As you train to be a skilled clinical mental health counselor, your graduate program will emphasize academic and experiential learning, and learning about self. You’ll be prepared for professional counselor licensure as well as advanced graduate work.
Loyola’s Counseling Program offers eligible counseling graduate students a carefully designed curriculum that will prepare them personally, academically, and professionally to become skilled clinical mental health counselors. One of the program’s core beliefs is that effective professional counselor preparation requires a continuous blending of three types of learning: academic learning, experiential learning, and learning about self. Thus, this program, consistent with the Jesuit philosophy of educating the whole person, is designed to help students gain knowledge, understanding, and skills in a planned sequence that builds toward more advanced concepts and more sophisticated clinical interventions. Ethical, social, and cultural concerns are emphasized throughout the program.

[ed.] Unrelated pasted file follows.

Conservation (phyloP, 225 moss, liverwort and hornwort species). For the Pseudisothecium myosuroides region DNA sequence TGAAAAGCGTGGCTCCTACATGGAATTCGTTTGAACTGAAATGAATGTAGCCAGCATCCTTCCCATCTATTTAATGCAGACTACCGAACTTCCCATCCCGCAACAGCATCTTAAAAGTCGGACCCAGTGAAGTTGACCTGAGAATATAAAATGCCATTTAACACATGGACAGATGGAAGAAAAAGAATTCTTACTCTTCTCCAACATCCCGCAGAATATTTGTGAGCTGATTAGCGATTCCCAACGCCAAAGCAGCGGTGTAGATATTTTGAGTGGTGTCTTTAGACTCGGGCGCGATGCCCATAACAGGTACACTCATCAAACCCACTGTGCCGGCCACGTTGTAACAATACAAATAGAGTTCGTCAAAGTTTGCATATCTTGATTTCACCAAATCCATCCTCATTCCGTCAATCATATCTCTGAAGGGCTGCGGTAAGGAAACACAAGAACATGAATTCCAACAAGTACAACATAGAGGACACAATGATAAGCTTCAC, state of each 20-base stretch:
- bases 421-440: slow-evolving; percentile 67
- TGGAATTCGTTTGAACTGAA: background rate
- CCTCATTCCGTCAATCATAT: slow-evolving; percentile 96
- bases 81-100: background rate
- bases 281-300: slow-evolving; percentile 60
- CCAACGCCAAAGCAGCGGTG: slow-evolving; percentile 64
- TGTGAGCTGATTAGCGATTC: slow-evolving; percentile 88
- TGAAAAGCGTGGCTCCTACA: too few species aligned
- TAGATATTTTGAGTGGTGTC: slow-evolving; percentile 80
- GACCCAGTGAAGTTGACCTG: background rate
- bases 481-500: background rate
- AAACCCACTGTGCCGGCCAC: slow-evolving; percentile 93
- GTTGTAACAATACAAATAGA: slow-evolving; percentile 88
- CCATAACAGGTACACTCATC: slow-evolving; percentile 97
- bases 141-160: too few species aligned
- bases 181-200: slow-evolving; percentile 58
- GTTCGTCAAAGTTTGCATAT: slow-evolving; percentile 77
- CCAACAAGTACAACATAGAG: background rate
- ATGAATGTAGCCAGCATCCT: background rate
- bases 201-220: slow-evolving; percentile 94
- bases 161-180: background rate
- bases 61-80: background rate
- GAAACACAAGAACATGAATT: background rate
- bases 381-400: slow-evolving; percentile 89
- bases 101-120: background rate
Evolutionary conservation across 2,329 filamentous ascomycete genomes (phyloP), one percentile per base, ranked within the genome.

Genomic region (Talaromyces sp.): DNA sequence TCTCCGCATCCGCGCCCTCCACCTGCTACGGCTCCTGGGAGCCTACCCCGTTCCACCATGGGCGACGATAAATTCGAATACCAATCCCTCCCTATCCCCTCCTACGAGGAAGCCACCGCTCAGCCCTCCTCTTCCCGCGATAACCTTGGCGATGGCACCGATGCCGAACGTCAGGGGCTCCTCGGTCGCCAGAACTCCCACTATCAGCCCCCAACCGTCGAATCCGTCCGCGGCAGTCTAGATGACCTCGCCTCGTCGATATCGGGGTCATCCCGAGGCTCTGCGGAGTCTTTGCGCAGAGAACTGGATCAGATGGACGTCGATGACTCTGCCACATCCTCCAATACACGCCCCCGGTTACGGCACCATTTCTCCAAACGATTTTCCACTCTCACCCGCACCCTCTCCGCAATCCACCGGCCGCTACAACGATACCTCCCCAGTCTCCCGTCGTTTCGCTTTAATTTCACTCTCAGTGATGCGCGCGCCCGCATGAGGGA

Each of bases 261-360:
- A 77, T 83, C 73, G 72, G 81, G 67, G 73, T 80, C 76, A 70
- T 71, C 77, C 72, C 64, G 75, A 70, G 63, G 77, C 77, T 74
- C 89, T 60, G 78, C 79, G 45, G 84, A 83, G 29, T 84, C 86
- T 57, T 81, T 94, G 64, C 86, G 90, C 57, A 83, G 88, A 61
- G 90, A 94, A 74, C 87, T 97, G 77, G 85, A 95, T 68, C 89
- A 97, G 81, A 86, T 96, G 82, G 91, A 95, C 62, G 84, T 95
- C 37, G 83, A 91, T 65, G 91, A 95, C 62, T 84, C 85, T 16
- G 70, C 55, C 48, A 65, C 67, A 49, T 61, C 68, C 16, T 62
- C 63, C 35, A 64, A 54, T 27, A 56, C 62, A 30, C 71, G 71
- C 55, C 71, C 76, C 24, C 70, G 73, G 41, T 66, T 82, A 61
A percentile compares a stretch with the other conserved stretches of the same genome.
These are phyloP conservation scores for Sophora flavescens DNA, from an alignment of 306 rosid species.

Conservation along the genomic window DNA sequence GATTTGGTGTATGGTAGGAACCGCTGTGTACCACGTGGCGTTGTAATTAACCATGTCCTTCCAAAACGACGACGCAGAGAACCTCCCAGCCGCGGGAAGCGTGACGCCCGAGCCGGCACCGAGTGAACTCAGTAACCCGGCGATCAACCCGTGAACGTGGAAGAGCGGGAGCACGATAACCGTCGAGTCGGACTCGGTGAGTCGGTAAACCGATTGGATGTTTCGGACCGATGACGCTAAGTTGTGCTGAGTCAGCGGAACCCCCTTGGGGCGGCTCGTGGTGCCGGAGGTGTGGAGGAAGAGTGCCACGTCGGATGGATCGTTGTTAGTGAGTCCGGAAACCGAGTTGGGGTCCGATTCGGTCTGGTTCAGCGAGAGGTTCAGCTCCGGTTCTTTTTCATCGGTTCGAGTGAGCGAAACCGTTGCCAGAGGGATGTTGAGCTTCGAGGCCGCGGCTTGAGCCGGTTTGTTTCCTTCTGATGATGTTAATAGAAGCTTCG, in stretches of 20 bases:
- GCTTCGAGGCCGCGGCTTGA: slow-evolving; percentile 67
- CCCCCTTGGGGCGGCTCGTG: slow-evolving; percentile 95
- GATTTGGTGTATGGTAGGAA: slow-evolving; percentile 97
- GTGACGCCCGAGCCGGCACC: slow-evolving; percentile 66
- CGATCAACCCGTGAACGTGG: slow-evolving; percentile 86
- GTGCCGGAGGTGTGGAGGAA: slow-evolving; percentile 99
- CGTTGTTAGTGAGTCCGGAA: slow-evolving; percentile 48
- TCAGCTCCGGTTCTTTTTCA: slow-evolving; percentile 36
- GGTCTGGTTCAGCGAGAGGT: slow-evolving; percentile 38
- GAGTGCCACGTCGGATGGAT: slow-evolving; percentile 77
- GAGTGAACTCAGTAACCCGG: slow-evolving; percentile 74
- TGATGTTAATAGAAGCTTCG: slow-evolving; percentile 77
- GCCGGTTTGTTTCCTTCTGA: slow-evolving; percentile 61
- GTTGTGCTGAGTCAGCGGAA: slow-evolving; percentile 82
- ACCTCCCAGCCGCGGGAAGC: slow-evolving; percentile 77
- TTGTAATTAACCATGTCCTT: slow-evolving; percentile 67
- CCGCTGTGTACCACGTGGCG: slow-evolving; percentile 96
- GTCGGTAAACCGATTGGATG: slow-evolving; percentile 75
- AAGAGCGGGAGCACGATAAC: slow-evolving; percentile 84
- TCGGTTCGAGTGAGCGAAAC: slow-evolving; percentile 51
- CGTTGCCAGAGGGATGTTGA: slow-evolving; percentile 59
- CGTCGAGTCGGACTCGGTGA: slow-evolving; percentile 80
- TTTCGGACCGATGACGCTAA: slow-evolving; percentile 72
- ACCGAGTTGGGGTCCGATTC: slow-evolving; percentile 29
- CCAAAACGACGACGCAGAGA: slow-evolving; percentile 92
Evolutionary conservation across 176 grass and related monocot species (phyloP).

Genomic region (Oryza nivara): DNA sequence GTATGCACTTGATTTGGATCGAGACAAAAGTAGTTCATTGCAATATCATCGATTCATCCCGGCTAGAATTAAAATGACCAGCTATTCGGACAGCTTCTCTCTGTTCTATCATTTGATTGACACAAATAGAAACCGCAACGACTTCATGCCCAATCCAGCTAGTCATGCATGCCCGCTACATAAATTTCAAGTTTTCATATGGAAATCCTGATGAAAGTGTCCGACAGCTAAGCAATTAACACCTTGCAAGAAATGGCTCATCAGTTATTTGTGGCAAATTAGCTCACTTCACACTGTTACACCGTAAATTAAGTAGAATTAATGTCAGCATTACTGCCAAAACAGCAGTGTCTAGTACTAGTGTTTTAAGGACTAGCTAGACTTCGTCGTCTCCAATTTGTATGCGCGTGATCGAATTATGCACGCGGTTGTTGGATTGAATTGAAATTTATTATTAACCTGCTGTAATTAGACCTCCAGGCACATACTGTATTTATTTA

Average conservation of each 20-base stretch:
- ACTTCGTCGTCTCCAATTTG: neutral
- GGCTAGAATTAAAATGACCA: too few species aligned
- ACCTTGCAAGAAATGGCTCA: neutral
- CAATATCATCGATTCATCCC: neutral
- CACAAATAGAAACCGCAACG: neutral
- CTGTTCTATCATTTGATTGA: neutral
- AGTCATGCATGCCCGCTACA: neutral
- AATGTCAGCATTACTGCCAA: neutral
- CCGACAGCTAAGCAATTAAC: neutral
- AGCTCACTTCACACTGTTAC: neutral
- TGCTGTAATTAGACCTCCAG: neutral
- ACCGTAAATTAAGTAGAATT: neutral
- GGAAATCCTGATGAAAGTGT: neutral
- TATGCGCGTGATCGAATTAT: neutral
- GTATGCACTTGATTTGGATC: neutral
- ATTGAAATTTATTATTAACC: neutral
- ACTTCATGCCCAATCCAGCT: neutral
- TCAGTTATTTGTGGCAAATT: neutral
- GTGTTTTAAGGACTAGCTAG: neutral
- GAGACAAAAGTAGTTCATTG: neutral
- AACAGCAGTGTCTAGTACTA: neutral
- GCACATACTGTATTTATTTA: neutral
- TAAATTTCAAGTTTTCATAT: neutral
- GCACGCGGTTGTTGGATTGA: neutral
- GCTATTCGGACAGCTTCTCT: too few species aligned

Recent graduates Caitlyn Galjour and Stephanie Spengel, together with professor Thomas Foster, have completed an empirical study that was accepted for publication by the Journal of Adult Development.
The Counseling Department faculty will be traveling to Philadelphia for the national conference of the Association for Counselor Education and Supervision (ACES). All five full-time faculty members have been accepted to present at the conference.